This article was last updated on July 12
Doh! I just received a speeding ticket in the mail after getting booked by an automated speeding camera while driving through Maryland a couple of weeks ago. After doing some research on automated speeding cameras I found that more and more states (90%) are using fixed speeding camera’s because they are much cheaper (than a real officer) and a huge revenue raiser because they operate 24×7. Unfortunately there is little chance for me to get out of paying the ticket (it would cost more to go to court in Maryland) and almost impossible to dispute the radar’s/camera’s reliability and accuracy.
Speed Camera’s are electronic devices operated by police to enforce speed limits. Speed cameras, also known as photo radar, monitor the speeds of passing vehicles and are programmed to photograph vehicles traveling a set amount above the speed limit. Unlike other methods of traffic law enforcement, speed cameras do not require offending motorists to be pulled over. There are two methods for deploying speed cameras. Mobile speed cameras are accompanied by police and moved around among various locations; fixed cameras are unaccompanied and photograph vehicles speeding at specific roadway locations. The speeding camera vehicles use radar to track driver speeds and are capable of scanning multiple lanes of the highway at once.
Another thing to note is that if you are the owner of the car, you get the ticket no matter who is driving. The tickets go to the owner of the vehicle instead of the driver, unlike regular speeding tickets manually issued by an officer. Many citizens have complained about this “flaw” in ticket camera systems across the country, but local authorities have decided that it’s acceptable to do this to avoid the hassle of tracking down the actual violators. So think twice before lending your car to friends and family who have a penchant for fast driving.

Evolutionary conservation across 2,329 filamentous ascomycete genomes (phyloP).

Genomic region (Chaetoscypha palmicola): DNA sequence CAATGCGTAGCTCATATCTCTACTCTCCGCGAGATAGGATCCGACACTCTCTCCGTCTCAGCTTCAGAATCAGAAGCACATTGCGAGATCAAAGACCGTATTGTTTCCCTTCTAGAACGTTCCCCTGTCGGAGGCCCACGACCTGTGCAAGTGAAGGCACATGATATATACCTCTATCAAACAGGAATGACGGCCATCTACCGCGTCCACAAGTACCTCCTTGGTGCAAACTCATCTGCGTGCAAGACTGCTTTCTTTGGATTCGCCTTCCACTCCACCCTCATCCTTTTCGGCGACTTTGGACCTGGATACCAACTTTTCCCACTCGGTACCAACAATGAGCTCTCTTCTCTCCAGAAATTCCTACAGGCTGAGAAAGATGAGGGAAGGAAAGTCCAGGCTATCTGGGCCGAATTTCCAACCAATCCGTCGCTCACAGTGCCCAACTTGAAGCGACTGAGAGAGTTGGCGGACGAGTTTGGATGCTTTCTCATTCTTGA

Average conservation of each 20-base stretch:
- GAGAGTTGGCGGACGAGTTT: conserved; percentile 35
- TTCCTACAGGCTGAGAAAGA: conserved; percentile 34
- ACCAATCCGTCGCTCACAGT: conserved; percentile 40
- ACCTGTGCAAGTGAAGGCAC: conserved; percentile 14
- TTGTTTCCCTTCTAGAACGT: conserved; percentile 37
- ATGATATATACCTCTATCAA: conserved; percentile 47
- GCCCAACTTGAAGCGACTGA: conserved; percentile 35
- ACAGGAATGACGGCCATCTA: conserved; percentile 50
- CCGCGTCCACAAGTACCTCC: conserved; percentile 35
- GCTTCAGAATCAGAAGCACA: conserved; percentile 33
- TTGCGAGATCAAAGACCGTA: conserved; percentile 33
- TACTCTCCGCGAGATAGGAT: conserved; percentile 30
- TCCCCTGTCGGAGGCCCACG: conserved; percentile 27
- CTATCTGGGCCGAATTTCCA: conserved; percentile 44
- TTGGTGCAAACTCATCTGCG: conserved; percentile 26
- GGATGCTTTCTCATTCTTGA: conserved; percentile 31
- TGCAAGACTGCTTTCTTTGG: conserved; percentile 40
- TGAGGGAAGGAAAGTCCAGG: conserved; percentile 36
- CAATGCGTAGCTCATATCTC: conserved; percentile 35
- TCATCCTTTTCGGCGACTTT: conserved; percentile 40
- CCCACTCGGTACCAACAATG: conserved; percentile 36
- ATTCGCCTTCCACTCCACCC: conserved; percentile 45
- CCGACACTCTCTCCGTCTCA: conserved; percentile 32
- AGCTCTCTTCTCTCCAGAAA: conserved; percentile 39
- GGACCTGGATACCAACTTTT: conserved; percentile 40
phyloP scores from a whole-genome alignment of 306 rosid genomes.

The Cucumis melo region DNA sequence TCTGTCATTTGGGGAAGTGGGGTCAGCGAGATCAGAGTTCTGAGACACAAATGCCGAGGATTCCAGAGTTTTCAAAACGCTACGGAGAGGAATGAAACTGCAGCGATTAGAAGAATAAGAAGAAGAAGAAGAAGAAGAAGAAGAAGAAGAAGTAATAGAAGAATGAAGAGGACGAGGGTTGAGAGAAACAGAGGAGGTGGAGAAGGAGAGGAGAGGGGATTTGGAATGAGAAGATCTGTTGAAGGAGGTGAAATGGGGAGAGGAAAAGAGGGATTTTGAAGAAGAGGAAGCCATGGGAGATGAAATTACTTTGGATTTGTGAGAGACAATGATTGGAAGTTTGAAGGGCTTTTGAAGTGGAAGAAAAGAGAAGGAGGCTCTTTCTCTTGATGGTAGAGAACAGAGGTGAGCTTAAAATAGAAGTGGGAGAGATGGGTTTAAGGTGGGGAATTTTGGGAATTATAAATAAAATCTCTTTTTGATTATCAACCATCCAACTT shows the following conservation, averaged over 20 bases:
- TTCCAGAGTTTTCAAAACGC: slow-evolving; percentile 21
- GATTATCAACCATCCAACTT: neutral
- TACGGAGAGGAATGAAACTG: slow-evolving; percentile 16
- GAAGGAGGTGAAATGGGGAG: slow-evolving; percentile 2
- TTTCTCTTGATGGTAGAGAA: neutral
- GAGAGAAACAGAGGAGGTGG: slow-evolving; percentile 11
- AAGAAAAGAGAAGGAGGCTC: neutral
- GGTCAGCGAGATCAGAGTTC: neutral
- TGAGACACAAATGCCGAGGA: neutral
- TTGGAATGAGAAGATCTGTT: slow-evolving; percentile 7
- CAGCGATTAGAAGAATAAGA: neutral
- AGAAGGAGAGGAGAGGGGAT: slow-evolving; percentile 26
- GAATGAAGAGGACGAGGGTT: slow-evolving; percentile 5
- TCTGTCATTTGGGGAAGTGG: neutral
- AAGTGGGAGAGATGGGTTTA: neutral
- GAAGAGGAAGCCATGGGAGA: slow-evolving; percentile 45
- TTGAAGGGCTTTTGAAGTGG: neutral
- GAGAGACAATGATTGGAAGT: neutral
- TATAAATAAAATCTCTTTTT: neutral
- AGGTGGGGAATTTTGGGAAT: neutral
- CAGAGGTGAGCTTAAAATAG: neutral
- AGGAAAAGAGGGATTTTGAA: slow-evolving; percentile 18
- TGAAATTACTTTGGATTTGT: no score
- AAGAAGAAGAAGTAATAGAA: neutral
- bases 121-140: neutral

There are however numerous websites that do provide tips on how to beat speeding camera tickets. Some that could possibly work include :
– Blurry or unclear photo of the driver is the one which gets the most cases dismissed. However some states allow a photo of the license plate to establish that your car was speeding – which makes it harder to use the bad picture excuse.
– States that use automated (fixed) speeding camera’s must post warning signs at each camera-equipped intersection and “visible to traffic approaching from all directions,” or at all the main entrances to town “including, at a minimum, freeways, bridges, and state highway routes.” As noted on HighwayRobbery.net, most cities elect to post the intersections rather than the town entrances, and occasionally some forget to post all four directions at the intersection, especially when they have just made a new camera installation. There must be four signs even if there is only one camera monitoring one direction of traffic. This technicality may get you off paying the speeding ticket, but surveying the area for signs could take quite a bit of effort.
– Heavy Traffic. Though speeding cameras can scan multiple cars across multiple lanes, the older model ones do sometimes have limitations which could be used to argue one’s way out of a ticket. However the only cases I read about that could use this old model excuse was if their or nearby car’s were changing lanes (so had to accelerate), which may cause the older model camera’s to mix up cars.
– The funniest (but could possibly work) were people wearing masks or buying special reflecting paint for their license plates that result in unclear pictures. This may be going to the extreme in my opinion, but people do strange things to avoid getting caught.
At the end of the day the best way to avoid a speeding ticket is not to speed. But it also pays to be aware of where speeding camera’s are placed and by law states that use these devices have to let motorist know where they are located.
Have you got a speeding ticket via an automated speeding camera? Did you find a way to get out of paying the ticket?
Picture credit : amandabhslater
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